Conversation with George Hammond
[Philadelphia, July 1–10, 1794]
In obedience to your Lordship’s instructions, I endeavoured to ascertain immediately, as far as it was in my power, the probability of this government’s acceding to any propositions that have been or may be made to it by Sweden and Denmark, on the subject of becoming a party to the convention into which those powers have recently entered.1 For this purpose, I took an early opportunity of having a conversation with Mr. Hamilton; which in order to avoid any suspicion of the real object of my visit, I began upon ordinary topics, but afterward directed with an appearance of indifference, to this convention, which had been already printed in the American newspapers2 and which I treated as an impotent attempt on the part of Sweden and Denmark to acquire consideration, by a semblance of vigour that, in the event of opposition, they would be incapable of realizing. I then added that one of the American papers had contained an intimation of the probable accession of this country to this system, but I was persuaded that, as such a course would be inconsistent with its true interests, this was but an idle suggestion. Mr. Hamilton in answer with great seriousness and with every demonstration of sincerity, assured me—that my opinion was well founded—that, in the present conjuncture, it was the settled policy of this government in every contingency even in that of an open contest with Great Britain, to avoid entangling itself with European connexions, which could only tend to involve this country in disputes, wherein it might have no possible interest, and commit it in a common cause with allies, from whom in the moment of danger, it could derive no succour. In support of this policy, Mr. Hamilton urged many of the arguments advanced in your Lordship’s dispatch3—the dissimilitude between the political views, as well as between the general interests of the United States and those of the two Baltic powers—and the inefficiency of the latter, from their enfeebled conditions, either to protect the navigation of the former in Europe, or to afford it any active assistance, if necessary, in its own territory. Finding Mr. Hamilton thus prepared, it was merely necessary for me to dilate on the points that he only incidentally touched, and generally to confirm his reasoning by my own remarks. I could not discover whether, at the period of our conversation, this government had received, through Mr. Pinckney the Swedish propositions,4 but, from the readiness and precision of Mr. Hamilton’s observations, I scarcely entertain a doubt that the subject had previously engrossed much of his attention, and that the result of the deliberations of himself and of the other members of the American administration5 had been such as he stated it to have been.6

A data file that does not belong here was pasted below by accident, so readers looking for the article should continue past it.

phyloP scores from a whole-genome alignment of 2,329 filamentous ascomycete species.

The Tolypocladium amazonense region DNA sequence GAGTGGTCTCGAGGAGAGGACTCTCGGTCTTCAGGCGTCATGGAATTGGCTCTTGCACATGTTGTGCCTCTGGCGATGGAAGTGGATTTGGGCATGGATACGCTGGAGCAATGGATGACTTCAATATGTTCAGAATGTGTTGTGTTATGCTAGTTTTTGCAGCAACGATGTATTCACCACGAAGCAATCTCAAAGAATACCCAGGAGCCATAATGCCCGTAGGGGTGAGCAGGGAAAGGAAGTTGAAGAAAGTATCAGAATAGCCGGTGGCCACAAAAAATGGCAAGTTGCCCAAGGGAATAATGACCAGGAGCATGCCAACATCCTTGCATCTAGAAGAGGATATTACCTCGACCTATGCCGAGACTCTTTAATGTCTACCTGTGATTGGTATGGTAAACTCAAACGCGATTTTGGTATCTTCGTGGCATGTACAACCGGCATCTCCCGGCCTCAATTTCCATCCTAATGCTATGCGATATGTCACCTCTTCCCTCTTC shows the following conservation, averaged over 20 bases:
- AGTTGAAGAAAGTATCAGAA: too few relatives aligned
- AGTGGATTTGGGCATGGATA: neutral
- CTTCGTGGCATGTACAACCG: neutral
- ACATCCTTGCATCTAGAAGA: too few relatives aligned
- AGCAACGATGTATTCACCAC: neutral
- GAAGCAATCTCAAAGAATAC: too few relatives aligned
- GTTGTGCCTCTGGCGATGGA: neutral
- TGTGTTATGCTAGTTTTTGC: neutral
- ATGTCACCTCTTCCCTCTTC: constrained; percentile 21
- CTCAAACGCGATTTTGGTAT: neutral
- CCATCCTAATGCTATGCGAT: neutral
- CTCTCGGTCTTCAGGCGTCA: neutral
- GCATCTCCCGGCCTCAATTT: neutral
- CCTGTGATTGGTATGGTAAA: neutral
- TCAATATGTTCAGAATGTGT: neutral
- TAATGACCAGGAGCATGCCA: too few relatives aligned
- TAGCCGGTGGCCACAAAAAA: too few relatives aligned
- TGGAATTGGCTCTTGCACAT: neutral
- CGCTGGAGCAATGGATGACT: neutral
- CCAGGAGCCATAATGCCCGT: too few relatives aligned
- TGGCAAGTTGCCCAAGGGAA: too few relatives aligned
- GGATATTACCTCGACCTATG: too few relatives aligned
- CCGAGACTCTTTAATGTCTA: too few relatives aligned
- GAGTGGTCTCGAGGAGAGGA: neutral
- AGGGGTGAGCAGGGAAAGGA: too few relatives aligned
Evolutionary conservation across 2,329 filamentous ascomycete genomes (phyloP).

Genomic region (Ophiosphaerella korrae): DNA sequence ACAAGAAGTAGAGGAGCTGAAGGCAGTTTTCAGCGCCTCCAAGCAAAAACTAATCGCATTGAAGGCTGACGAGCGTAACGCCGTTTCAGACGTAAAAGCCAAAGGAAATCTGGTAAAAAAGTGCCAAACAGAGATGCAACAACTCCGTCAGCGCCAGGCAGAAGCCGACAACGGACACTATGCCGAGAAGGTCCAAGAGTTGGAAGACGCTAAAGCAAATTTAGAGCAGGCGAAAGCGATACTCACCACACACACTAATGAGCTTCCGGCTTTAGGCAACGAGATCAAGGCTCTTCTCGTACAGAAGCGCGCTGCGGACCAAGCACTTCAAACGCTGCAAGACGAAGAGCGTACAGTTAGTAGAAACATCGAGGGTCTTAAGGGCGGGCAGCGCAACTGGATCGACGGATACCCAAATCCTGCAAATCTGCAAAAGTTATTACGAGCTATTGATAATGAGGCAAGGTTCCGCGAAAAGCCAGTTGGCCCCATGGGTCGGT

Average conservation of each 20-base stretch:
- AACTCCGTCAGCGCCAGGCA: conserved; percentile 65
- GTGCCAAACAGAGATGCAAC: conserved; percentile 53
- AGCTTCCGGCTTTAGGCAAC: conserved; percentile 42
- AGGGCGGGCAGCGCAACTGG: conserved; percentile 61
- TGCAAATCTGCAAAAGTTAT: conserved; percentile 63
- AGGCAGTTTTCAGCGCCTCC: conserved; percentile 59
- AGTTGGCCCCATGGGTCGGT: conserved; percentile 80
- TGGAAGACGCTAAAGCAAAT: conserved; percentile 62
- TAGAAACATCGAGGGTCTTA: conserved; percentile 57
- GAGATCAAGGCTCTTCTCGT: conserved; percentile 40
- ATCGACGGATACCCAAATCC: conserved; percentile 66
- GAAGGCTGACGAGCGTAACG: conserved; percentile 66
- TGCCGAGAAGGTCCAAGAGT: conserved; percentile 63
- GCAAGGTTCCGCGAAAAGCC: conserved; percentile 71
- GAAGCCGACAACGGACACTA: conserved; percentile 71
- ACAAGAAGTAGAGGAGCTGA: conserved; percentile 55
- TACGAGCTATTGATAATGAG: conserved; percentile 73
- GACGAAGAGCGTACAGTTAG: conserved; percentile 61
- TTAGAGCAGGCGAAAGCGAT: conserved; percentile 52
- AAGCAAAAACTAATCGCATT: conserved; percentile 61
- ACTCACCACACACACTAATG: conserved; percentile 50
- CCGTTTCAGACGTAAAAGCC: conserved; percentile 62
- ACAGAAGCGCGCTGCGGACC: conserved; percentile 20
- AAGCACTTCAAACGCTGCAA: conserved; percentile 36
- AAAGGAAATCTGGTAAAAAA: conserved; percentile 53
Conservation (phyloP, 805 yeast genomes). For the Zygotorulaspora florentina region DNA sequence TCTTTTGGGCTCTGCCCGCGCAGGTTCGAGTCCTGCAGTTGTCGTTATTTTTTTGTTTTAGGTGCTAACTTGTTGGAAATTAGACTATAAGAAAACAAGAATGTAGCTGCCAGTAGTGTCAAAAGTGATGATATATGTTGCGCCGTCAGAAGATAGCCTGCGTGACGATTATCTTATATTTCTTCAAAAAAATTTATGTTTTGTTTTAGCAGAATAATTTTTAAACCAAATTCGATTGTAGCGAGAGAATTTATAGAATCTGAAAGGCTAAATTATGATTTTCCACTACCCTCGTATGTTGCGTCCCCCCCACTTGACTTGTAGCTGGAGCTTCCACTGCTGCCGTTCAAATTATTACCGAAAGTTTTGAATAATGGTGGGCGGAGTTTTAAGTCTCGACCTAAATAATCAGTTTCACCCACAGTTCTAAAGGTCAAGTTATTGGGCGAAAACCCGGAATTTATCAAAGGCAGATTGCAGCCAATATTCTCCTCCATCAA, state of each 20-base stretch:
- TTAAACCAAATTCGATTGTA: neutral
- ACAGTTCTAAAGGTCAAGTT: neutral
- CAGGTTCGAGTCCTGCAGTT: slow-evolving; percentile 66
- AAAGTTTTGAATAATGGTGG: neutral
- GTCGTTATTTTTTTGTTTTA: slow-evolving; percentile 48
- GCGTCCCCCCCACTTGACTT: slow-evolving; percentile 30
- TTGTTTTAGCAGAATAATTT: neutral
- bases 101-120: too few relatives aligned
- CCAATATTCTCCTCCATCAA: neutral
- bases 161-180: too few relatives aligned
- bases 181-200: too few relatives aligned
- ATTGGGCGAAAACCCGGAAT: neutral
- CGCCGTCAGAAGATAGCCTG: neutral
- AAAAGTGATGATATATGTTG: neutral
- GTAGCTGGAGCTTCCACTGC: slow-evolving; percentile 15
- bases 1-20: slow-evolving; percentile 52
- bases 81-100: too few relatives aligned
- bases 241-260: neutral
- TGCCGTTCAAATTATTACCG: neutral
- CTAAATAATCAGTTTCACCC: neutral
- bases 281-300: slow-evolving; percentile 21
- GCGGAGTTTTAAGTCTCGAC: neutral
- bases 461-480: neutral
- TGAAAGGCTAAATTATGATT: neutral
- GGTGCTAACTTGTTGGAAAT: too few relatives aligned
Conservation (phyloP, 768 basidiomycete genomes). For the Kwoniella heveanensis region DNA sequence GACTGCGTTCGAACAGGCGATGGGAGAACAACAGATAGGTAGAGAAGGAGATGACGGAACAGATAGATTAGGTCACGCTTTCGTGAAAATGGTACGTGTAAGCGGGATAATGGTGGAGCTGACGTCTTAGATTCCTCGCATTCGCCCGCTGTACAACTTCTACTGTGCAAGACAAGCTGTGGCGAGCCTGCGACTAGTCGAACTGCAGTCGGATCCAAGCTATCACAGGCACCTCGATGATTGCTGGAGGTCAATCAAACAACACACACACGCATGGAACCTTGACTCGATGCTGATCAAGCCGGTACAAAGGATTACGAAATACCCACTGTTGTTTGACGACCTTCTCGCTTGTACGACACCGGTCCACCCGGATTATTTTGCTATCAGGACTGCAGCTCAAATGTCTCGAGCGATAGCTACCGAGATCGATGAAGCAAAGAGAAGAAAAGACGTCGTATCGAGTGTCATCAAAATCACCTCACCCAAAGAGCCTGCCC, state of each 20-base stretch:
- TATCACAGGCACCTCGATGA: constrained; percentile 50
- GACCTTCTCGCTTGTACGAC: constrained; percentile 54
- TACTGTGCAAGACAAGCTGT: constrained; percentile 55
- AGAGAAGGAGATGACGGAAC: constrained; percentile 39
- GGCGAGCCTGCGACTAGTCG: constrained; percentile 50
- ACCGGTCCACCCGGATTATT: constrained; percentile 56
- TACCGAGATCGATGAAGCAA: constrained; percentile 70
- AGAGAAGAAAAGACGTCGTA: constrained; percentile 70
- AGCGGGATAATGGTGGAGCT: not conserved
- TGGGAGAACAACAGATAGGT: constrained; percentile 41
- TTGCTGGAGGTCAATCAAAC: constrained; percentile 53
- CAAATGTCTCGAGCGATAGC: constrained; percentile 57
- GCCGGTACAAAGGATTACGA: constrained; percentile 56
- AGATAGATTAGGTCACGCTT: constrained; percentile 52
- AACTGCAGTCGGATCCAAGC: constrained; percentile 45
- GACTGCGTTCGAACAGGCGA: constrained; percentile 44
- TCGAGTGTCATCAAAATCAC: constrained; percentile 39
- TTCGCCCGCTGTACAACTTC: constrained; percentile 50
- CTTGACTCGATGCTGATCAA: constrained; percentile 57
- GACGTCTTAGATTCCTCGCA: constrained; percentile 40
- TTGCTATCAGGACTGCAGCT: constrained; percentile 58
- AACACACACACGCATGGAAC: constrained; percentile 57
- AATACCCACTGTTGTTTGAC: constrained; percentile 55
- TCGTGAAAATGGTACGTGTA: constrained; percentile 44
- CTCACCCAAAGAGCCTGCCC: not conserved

D, PRO: F.O. description begins Transcripts or photostats from the Public Record Office of Great Britain deposited in the Library of Congress. description ends , Series 5, Vol. 5.
1. This conversation has been taken from Hammond to Lord Grenville, August 3, 1794, Dispatch No. 18.